Some say there is nothing like sitting down with friends and playing board games in real life. Delicious snacks, cold drinks, and great conversation. What could be better?
To those people, I say, “Have you ever actually met anyone who likes board games?”
I Like Seeing People in Person Now and Again.
Less than most, granted.
But even the most outgoing person would admit that board game nights are a nightmare to organize.
That’s if you are lucky enough to have friends that play them. Everyone’s played Monopoly or Charades, sure. But just try and find three other people who want to play a three-hour game about medieval farming.
But I can hear you, somehow, saying you have board game pals. Well done! Do you have the right amount of them? Most games have particular player counts. You’re out of luck if you go under or over that amount.
You managed to have the exact right amount, great! They’ll be here at what time? Oops. Someone couldn’t find a babysitter! Their parents are in the hospital! Insert a third thing here that is really a lie because they just decided they didn’t want to come.
Sorry, you won’t be pretending to look at birds for points tonight!
Then somehow, you get all that just right. Those three specific people are all free on the same night. At last, the chance to be a German merchant in the 12th Century. Huzzah!
Now you have to talk to them.
I’m not saying anything is wrong with people who like board games. They’ll tell you that. Loudly. As soon as you let them.
As a people, we can be abrasive and socially awkward. There isn’t any denying it.
Instead of all that nonsense, imagine you are in your own comfy home.
You have your bowl of chips and a frosty beverage. Maybe you hop on to discord and chat with some friends as you play. You could watch TV at the same time instead. Or read a book. Possibly even play another game!
You don’t have to wait for your friends either. You can use online matchmaking to visit various national parks (but not really).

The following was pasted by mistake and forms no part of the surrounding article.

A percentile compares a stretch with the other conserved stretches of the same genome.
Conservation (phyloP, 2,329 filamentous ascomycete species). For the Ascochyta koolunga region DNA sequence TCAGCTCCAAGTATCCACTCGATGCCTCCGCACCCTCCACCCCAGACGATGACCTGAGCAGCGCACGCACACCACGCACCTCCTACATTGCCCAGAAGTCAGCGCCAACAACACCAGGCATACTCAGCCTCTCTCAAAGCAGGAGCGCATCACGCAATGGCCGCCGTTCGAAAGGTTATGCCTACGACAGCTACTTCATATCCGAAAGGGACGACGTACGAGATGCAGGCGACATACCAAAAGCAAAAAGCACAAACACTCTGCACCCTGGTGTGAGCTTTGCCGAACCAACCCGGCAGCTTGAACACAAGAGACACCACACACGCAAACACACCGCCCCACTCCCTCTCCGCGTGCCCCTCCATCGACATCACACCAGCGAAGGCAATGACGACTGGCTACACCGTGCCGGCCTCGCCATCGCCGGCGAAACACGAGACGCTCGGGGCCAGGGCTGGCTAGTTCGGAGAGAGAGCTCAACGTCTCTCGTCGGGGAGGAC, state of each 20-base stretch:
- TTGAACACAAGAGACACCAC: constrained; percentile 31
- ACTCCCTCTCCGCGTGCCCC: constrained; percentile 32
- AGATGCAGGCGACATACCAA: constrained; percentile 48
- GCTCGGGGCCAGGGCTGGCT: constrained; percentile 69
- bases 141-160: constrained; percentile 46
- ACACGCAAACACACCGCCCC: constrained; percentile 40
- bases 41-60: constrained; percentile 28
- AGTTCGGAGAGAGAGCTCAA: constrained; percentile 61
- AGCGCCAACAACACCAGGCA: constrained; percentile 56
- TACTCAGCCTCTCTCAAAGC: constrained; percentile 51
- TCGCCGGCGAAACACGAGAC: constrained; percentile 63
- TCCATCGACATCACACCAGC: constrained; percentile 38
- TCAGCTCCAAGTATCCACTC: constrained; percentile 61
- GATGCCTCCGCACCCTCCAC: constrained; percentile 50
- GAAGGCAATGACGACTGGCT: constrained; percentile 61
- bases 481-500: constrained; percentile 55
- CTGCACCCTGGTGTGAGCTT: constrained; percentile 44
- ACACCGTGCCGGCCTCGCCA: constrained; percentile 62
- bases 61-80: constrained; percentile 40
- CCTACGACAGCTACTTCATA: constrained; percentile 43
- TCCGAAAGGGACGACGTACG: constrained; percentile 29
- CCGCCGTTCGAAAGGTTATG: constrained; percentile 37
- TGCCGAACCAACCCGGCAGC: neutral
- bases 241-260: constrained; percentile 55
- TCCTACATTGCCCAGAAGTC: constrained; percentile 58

It’s all the best parts of board gaming without all the hassle.
As you are now convinced that online board games are better than in-person, here are the best options!
Board Game Arena: Board Games, Perfectly Polished
I can’t recommend it enough. I joined this site when it was dedicated solely to Through the Ages: a Story of Civilization. If you think the name is long, then wait until you try to play it.
Since then, they have added hundreds of games, nearly seven hundred as of publication.
Different people program each game’s interfaces, so the adaptation quality can vary. But for the most part, they are clean and easy to understand. In addition, the rules are all automated for you, so you don’t have to do any math or cleanup to play.
They are so easy to figure out. I have a stream on Twitch (Check it out here) where I pull up BGA and try games I have no idea how to play. I might not finish each game with any clue what I was doing, but I can always finish them.
The site has fantastic matchmaking. You can play in simple games or the titular arena games. Either way, it will affect your rank for that game. Or you can do a learning game to opt out of that system.
Games can be played in real-time or turn-based; you can even change from real-time to turn-based if someone needs to go.
The arena also has a system that tracks your performance for that season. You gain stars and go up in tiers to Elite which ranks you against all other Elite players. Think Hearthstone.
So how best is Board Game Arena? Easily quite. Quite best indeed.
Yucata: Board Games Direct From Deutschland
Another great choice. Yucata is a German board game website, but it’s also fully navigable in English. Playing games in real-time can be clunky, but it’s excellent for turn-based. I typically have anywhere from five to ten games going at any one time.
There are only about two hundred options, though that only seems paltry compared to Board Game Arena and the next entry, Tabletopia. More importantly, there are some great games here that you can’t play elsewhere: A Few Acres of Snow, Antike Duellum, and Underwater Cities, just to name a handful.